The controversy around COVID-19 research from the Surgisphere database certainly got my attention. Not because I have any expertise regarding treatments for COVID-19. But because I wondered how that controversy would affect trust in research like ours using “big data” from health records
In case you didn’t follow the story, here’s my brief summary: Surgisphere is a data analytics company that claims to gather health records data from 169 hospitals across the world. In early May, Surgisphere researchers and academic collaborators published a paper in NEJM showing that drugs used to treat cardiovascular disease did not increase severity of COVID-19. That drew some attention. In late May, a second paper in Lancet reported that hydroxychloroquine treatment of COVID-19 had no benefit and could increase risk of abnormal heart rhythms and death. Given the scientific/political controversy around hydroxychloroquine, that finding drew lots of attention. Intense scrutiny across the academic internet and twitterverse revealed that many of the numbers in both the Lancet paper and the earlier NEJM paper didn’t add up. After several days of controversy and “expressions of concern”, Surgisphere’s academic collaborators retracted the article, reporting that they were not able to access the original data to examine discrepancies and replicate the main results.
Subsequent discussions questioned why journal reviewers and editors didn’t recognize the signs that Surgisphere data were not credible. Spotting the discrepancies, however, would have required detailed knowledge regarding the original health system records and the processes for translating those records data into research-ready datasets. I suspect most reviewers and editors rely more on the reputation of the research team than on detailed inspection of the technical processes.
Our MHRN research also gathers records data from hundreds – or even thousands – of facilities across 15 health systems. We double-check the quality of those data constantly, looking for oddities that might indicate some technical problem in health system databases or some error in our processes. We can’t expect that journal reviewers and editors will triple-check all of our double-checking.
I hope MHRN has established a reputation for trustworthiness, but I’m ambivalent about the scientific community relying too much on individual or institutional reputation. I do believe that the quality of MHRN’s prior work is relevant when evaluating both the integrity of MHRN data and the capability of MHRN researchers. Past performance does give some indication of future performance. But relying on reputation to assess new research will lead to the same voices being amplified. And those loudest voices will tend to be older white men (insert my picture here).
I’d prefer to rely on transparency rather than reputation, but there are limits to what mental health researchers can share. Our MHRN projects certainly share detailed information about the health systems that contribute data to our research. The methods we use to process original health system records into research-ready databases are well-documented and widely imitated. Our individual research projects publish the detailed computer code that connects those research databases to our published results. But we often cannot share patient-level data for others to replicate our findings. Our research nearly always considers sensitive topics like mental health diagnoses, substance use, and suicidal behavior. The more we learn about risk of re-identifying individual patients, the more careful we get about sharing sensitive data. At some point, people who rely on our research findings will need to trust the veracity of our data and the integrity of our analyses.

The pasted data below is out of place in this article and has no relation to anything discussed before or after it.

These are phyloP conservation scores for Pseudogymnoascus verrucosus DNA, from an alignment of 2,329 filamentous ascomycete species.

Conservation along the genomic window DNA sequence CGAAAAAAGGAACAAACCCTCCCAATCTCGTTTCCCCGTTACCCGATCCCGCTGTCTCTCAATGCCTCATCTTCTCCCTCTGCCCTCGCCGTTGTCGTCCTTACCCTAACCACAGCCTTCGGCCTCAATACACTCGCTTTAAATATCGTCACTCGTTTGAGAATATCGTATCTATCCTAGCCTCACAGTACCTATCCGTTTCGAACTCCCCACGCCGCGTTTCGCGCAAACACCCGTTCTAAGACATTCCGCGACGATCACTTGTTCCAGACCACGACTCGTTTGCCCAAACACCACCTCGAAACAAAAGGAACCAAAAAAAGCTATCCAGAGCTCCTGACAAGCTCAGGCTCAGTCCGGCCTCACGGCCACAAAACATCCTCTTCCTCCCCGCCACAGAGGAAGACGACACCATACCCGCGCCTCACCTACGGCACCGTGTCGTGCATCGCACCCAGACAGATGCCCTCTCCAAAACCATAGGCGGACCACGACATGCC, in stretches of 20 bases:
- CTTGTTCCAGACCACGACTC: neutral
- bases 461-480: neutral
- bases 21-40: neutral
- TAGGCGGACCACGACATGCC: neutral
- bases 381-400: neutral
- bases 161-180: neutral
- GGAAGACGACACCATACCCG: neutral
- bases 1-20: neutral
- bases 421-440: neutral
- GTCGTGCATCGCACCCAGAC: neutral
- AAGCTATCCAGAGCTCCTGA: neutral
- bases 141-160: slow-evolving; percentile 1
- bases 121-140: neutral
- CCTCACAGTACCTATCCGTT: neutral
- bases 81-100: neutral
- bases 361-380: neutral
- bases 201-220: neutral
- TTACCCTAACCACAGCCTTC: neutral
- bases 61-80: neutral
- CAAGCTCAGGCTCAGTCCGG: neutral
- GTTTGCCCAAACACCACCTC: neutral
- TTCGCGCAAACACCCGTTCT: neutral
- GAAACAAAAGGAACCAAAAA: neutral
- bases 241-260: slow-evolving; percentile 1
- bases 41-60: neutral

We can, however, be transparent regarding shortcomings of our data and mistakes in our interpretation. I can remember some of our own “incredible” research that could have turned into Surgisphere-style embarrassments. For example: We found an alarmingly high rate of death by suicide in the first few weeks after people lost health insurance coverage. But then we discovered we were using a database that registered months of complete insurance coverage – so people were counted as not insured during the month they died. I’m grateful we didn’t publish that dramatic news. Another example: We found a disturbingly high number of people seen in emergency department visits for a suicide attempt had another visit with a diagnosis of self-harm during the next few days. That was alarming and disturbing. But then we discovered that the bad news was actually good news. Most of those visits that looked like repeat suicide attempts turned out to be timely follow-up visits after a suicide attempt. Another embarrassing error avoided.
While we try to publicize those lessons, the audience for those stories is narrow. There is no Journal of Silly Mistakes We Almost Made, but there ought to be. If that journal existed, research groups could establish their credibility by publishing detailed accounts of their mistakes and near-mistakes. As I’ve often said in our research team meetings: If we’re trying anything new, we are bound to get some things wrong. Let’s try to find or mistakes before other people point them out to us.